The police have added mystery by expressing the opinion that a burglar of the ordinary type would have contented himself with stunning his victim with his jemmy. Accordingly the police investigations have widened.

   Robbery appears to have been the motive, yet in deceased’s bedroom jewellery and documents were scattered on the floor. It is certain that only one man was associated with the crime, and the maidservant and Mr Adam, a neighbour, who saw the man coolly walk from the house, declare they could identify him.

   A lady who resides near by gives the only clue. For four nights she observed a young, strapping youth, dressed identically as the man seen leaving Miss Gilchrist’s house by the maid, hovering about in front of the house. She remarked to her husband that he appeared to be watching Miss Gilchrist’s house, but the husband scouted the idea. However, as the lady knew of Miss Gilchrist’s timidity as to burglars, and as she had frequently been asked by the deceased to take the custody of her valuable jewellery, the lady felt uneasy in her mind, and had determined that not another night would lapse without having the youth removed from his apparently self-imposed watch.

   The only other clue is that after the murder a young man asked a taxicab driver to take him to a town in Perthshire, but the offer was refused. Miss Gilchrist’s many friends were well aware that she possessed valuable diamond jewellery, and had frequently approved of her fine taste.

   Over the fireplace in Miss Gilchrist’s dining-room, where she was so cruelly done to death, was a painting of the deceased lady, then in her teens. There is no question that the instrument was of the skull-cracker type carried by experts, but no trace of it has been found.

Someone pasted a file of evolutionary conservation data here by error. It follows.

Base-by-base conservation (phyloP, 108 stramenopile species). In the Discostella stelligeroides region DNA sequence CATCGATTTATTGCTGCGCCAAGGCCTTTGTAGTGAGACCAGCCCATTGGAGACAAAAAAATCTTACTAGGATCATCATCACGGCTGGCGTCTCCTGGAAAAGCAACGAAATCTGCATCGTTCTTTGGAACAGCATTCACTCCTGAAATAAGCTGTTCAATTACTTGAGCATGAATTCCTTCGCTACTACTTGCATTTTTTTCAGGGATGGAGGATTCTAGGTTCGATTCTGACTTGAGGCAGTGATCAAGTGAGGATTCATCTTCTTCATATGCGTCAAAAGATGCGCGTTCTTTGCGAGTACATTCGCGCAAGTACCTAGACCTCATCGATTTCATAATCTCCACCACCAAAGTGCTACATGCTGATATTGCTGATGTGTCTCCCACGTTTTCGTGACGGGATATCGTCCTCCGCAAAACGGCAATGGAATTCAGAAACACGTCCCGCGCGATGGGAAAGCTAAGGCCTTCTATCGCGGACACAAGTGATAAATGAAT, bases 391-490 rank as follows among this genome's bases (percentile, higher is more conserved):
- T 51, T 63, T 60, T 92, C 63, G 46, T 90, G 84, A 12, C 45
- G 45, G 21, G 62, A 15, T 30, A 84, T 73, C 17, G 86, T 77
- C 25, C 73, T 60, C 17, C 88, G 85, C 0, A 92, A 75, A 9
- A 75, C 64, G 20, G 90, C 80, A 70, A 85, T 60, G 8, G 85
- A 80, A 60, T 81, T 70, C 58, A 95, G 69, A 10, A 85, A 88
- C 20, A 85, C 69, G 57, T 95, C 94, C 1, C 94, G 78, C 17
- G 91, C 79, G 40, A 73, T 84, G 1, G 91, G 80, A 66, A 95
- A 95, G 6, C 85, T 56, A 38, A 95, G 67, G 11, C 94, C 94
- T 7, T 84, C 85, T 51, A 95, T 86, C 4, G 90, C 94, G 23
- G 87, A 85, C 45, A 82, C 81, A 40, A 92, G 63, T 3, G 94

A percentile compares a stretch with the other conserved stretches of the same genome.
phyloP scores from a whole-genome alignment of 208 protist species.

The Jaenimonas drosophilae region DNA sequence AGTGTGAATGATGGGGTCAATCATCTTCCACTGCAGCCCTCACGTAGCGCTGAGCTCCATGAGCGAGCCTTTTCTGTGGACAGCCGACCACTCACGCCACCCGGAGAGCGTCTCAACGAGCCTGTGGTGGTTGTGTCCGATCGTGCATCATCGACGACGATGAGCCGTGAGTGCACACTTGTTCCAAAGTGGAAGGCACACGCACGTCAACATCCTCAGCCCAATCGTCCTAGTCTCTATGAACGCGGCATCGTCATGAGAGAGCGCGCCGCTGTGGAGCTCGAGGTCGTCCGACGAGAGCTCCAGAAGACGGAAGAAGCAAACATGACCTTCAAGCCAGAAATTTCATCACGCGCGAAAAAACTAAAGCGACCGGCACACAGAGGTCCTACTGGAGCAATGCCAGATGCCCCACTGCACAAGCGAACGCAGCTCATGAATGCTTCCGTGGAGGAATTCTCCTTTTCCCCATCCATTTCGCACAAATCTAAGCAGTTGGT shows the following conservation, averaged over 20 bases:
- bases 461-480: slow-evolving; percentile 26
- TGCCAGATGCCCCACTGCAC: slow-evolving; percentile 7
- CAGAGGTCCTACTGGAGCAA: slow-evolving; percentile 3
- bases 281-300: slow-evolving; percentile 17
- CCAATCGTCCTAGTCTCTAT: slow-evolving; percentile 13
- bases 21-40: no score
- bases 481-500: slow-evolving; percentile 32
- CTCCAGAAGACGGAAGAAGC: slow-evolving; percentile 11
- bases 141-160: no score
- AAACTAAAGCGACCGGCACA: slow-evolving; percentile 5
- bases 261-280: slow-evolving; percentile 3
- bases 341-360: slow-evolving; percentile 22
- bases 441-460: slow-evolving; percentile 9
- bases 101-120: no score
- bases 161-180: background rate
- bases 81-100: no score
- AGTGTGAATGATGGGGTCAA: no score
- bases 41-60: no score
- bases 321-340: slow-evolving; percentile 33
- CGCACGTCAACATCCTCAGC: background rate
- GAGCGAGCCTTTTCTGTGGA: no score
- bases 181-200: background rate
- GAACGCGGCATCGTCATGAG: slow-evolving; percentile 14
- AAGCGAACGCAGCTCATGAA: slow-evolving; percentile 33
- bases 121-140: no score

Strangely enough, the police warned residents in that crescent overnight that a robbery had been planned.

Aberdeen Press and Journal, Saturday 26th December, 1908, p.5.





… A person who had a good view of him in West Princes Street at the time has come forward and given a description which should easily lead to his identification if he can be found.

   According to the statement of this witness, who had a distinct, though of course, brief, front view of this man, as he came down the outside steps at 16 Queen’s Terrace a few minutes after 7 o’clock and ran westward along West Princes Street. From it he turned down West Cumberland Street, which leads past the end of Grant Street and Carnarvon Street to Woodlands Road. The witness lost sight of him after he turned the corner out of West Princes Street, but as, although these are all residential streets, and as dimly lit as such localities are wont to be, there are always many pedestrians passing along them at that time of the evening, it is possible that somebody may be able to give further information to the police as to the fugitive’s further movements on that night or his present whereabouts.

   The man wanted is about 28 or 30 years of age, tall and thin, with his face shaved clean of all hair, while a distinctive feature is that his nose is slightly turned to one side. The witness thinks that the twist is to the right side. He wore one of the popular round tweed hats known as Donegal hats, and a fawn-coloured overcoat, which might have been a waterproof, also dark trousers, and brown boots. Whether this is the same man who was described by Mr Adams and Miss Gilchrist’s servant maid on the night of the tragedy is not quite clear. They spoke of the man they saw in the house as wearing a cap, but the Donegal hat is capable of so many transformations of shape that it may have had to them that appearance, more especially as the latter witness says it was pulled well down over the forehead of the wearer.